Judiciary

Obama at war with the court

 

So it has come to this: Having bribed and browbeaten lawmakers into passing it, suffered a historic election loss in the wake of its passage and endured unrelenting popular opposition to it ever since, President Obama is now resorting to veiled threats against the Supreme Court as he attempts to surmount one more obstacle to the enactment of ObamaCare.

It’s fitting: Much of the initial opposition to ObamaCare was prompted by a provision requiring senior citizens to appear before government-run “death panels.” Now the law itself is at the mercy of a panel of nine justices who will decide its ultimate fate.

Last week, Obama called on the court, which he dismissively referred to as an unelected “group of people,” to show “deference to democratically-elected legislatures” by upholding the law or risk diminishing its “credibility.”

Under fire even from some liberals, Obama retreated the next day, insisting that he’d “have to respect” the court’s decision. But Obama wasn’t the only one making threats.

Connecticut Democratic Senator Richard Blumenthal said that the court would damage its reputation if it doesn’t uphold the law. “The court commands no armies, it has no money; it depends for its power on its credibility,” he said. “The only reason people obey it is because it has that credibility. And the court risks grave damage if it strikes down a statue of this magnitude and importance.”

It was just a more candid version of the argument the administration made to the court. U.S. Solicitor General Donald Verrilli closed his case saying that Congress made a judgment in passing the law—“maybe they were right, maybe there weren’t,” he said—and that the court should respect the policy judgment made by democratically elected lawmakers.

Obama and his allies assert that the court risks its credibility by voting down ObamaCare. But to the extent that the court’s credibility has been eroded, it’s likely due to its judicial activism of the last 30 years. Where would the left be without the court’s demonstrated willingness to strike down laws it deems unconstitutional—from abortion restrictions to prayer in schools? 

The court’s rulings on these issues weren’t rooted in the Constitution, nor did they have popular support. This judicial activism may help explain why public trust of the judicial branch is at a historic low.

To liberals, the right of citizens to make private reproductive healthcare decisions without government intrusion is sacrosanct; but that right apparently does not extend to the right of citizens to decide where to obtain that healthcare.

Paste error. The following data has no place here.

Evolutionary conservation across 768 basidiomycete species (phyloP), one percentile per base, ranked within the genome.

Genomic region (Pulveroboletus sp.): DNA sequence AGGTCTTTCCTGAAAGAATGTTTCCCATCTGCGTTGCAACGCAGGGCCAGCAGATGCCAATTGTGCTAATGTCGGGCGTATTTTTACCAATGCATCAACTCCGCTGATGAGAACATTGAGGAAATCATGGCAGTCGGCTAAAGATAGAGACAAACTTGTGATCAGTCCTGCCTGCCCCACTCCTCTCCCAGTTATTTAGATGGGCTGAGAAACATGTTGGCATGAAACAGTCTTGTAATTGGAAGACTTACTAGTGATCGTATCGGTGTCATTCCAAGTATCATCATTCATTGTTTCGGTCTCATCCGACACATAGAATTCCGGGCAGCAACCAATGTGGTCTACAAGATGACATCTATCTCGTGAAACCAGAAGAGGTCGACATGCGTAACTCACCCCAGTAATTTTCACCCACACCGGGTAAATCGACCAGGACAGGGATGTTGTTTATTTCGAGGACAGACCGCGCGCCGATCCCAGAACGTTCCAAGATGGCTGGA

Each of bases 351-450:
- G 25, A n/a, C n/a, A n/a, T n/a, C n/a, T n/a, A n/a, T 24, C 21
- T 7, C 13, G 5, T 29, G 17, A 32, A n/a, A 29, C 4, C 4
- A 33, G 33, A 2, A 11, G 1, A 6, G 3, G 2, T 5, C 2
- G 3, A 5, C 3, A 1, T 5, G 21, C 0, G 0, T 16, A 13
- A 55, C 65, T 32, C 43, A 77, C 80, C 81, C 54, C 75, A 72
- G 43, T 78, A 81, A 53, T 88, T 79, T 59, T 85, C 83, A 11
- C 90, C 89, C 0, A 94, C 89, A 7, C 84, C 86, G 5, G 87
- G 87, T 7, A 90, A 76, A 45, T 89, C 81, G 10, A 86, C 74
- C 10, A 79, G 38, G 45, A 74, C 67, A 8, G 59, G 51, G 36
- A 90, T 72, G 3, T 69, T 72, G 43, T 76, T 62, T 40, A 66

Obama also said last week that he was “confident that the Supreme Court will not take what would be an unprecedented, extraordinary step of overturning a law that was passed by a strong majority of a democratically elected Congress.”

There is nothing unprecedented about the Supreme Court striking down a federal statutes. That’s part of its job, a power established in Marbury v Madison in 1803. And, as Michael Tanner notes, “between 1803 and 2002, the Supreme Court struck down as many as 1,315 laws on constitutional grounds.”

The Supreme Court would not be alone in finding the individual mandate unconstitutional. Twenty-eight state attorneys general, two district court judges and five circuit court judges, not to mention numerous legal experts, professors and organizations, filed briefs in support of overturning it.

Obama’s disdain for the Constitution is well established. The former constitutional law professor has said that the Constitution “reflects some deep flaws in American culture.” More recently he complained that “our founders designed a system that makes it more difficult to bring about change than I would like sometimes.”

With the Supreme Court at least an even bet to overturn his healthcare law, Obama is preparing for the worst, and is signaling that he’ll run against what he calls judicial activism should ObamaCare fail to pass constitutional muster.

If Obama does decide to take on the Supreme Court, he will have opened up a third front in his battle to win re-election: the Supreme Court, the Congress and religious institutions.

In The Audacity of Hope, Obama wrote that “the outlines of Madison’s constitutional architecture are so familiar that even schoolchildren can recite them.” These include “the separation of the national government into three co-equal branches,” which was “designed to diffuse power, check factions, balance interests and prevent tyranny by either the few or the many.”

Obama was correct that basic constitutional principles are not difficult to understand. But it’s become clear that he does not respect them. The president seems to believe that the other two “co-equal branches” exist to do his bidding. The legislative branch fought hard but ultimately acquiesced on healthcare. That leaves the court as the only branch remaining to prevent tyranny.

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